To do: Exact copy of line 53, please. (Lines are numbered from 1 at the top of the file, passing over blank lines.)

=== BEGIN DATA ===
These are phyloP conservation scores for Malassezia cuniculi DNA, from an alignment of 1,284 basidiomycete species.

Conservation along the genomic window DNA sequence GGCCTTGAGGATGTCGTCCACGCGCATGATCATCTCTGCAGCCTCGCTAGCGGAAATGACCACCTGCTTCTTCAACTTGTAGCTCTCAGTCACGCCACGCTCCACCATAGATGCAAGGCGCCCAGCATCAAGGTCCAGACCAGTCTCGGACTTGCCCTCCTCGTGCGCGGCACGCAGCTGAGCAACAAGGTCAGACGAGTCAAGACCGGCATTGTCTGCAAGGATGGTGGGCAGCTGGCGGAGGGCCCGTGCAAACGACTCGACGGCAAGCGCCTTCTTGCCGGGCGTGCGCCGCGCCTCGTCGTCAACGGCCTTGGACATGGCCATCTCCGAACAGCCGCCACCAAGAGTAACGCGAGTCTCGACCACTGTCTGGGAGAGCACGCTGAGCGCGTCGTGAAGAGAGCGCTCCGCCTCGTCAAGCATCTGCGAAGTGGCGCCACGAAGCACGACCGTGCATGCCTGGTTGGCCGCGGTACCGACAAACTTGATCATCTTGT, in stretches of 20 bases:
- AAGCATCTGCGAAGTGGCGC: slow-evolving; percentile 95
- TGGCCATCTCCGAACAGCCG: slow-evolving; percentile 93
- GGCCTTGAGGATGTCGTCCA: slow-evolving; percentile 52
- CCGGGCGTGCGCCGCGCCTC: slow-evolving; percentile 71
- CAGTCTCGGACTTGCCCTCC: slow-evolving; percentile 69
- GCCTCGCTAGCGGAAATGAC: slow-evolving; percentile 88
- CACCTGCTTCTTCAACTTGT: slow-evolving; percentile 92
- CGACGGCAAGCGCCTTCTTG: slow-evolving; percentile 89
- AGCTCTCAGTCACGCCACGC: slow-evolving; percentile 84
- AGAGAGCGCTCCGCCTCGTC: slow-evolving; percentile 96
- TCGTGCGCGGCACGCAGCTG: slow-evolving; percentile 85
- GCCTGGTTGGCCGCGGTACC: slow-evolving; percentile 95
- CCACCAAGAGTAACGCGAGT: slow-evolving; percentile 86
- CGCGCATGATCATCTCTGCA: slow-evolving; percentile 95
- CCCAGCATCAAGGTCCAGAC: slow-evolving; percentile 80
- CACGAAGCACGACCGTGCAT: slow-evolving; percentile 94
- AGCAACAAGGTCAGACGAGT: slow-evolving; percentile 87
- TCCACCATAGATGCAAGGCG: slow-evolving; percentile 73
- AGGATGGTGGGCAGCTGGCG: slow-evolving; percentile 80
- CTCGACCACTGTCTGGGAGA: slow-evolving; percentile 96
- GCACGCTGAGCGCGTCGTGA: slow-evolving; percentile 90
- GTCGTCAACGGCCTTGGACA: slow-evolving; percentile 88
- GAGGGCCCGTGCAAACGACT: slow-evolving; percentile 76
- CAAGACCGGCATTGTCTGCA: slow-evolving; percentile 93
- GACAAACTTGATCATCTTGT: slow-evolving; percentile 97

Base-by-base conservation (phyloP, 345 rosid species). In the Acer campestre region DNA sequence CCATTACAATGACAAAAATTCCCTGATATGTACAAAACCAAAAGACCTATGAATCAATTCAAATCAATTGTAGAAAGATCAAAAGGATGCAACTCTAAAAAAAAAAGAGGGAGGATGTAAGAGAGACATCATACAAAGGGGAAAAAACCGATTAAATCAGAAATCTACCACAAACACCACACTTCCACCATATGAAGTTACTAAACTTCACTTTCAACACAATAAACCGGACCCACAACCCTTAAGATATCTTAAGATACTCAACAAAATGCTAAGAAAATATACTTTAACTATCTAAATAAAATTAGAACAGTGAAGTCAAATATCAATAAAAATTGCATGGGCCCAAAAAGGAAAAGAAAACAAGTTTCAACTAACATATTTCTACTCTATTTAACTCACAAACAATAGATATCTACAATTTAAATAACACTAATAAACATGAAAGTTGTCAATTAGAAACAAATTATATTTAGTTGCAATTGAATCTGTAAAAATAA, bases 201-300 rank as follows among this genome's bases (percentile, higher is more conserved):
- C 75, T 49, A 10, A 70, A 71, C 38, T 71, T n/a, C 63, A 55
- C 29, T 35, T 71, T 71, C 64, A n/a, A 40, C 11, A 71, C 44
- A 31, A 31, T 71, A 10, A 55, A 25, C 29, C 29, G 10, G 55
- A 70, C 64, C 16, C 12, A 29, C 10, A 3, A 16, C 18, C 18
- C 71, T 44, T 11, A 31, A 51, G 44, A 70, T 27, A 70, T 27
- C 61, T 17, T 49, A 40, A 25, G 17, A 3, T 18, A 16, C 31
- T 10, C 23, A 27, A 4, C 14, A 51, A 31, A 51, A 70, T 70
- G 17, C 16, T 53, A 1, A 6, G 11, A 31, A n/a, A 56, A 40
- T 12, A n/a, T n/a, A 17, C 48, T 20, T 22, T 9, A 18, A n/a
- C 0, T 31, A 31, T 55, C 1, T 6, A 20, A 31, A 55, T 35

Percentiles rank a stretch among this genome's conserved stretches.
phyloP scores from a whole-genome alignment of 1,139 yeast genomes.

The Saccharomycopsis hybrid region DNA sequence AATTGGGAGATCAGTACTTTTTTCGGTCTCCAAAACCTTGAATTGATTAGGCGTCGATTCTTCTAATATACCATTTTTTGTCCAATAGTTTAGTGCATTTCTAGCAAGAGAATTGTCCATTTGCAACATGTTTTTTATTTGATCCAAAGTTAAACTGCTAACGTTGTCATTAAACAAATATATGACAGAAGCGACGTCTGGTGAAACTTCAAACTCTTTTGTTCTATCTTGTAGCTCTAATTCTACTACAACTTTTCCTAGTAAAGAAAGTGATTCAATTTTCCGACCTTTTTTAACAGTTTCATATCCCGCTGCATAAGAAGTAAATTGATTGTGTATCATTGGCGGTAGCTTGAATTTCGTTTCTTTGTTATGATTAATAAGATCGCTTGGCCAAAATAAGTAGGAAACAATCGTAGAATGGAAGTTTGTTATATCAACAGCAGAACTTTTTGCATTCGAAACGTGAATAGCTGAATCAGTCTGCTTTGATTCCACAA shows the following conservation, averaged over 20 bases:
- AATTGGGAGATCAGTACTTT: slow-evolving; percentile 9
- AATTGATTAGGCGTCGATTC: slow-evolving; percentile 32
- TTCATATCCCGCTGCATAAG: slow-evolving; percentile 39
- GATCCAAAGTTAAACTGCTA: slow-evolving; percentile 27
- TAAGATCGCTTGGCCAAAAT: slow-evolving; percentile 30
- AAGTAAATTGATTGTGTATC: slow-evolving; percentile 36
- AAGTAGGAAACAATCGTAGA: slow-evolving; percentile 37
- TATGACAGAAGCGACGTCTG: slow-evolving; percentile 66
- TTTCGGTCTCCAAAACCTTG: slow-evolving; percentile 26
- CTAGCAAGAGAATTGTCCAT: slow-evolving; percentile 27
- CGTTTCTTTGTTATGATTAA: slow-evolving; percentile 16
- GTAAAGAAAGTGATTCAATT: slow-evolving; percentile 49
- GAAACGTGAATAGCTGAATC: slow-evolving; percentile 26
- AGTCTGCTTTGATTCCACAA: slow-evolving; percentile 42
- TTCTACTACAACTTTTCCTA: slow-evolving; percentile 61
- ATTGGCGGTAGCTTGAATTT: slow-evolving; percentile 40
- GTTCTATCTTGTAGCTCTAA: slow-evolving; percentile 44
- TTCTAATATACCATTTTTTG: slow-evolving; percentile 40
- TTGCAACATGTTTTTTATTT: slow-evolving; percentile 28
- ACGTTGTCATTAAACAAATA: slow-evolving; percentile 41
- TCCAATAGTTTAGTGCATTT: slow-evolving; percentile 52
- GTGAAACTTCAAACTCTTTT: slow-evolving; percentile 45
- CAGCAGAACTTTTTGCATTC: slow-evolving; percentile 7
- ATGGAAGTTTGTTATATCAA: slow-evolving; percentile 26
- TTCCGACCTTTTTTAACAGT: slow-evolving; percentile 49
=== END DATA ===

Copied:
- GTAAAGAAAGTGATTCAATT: slow-evolving; percentile 49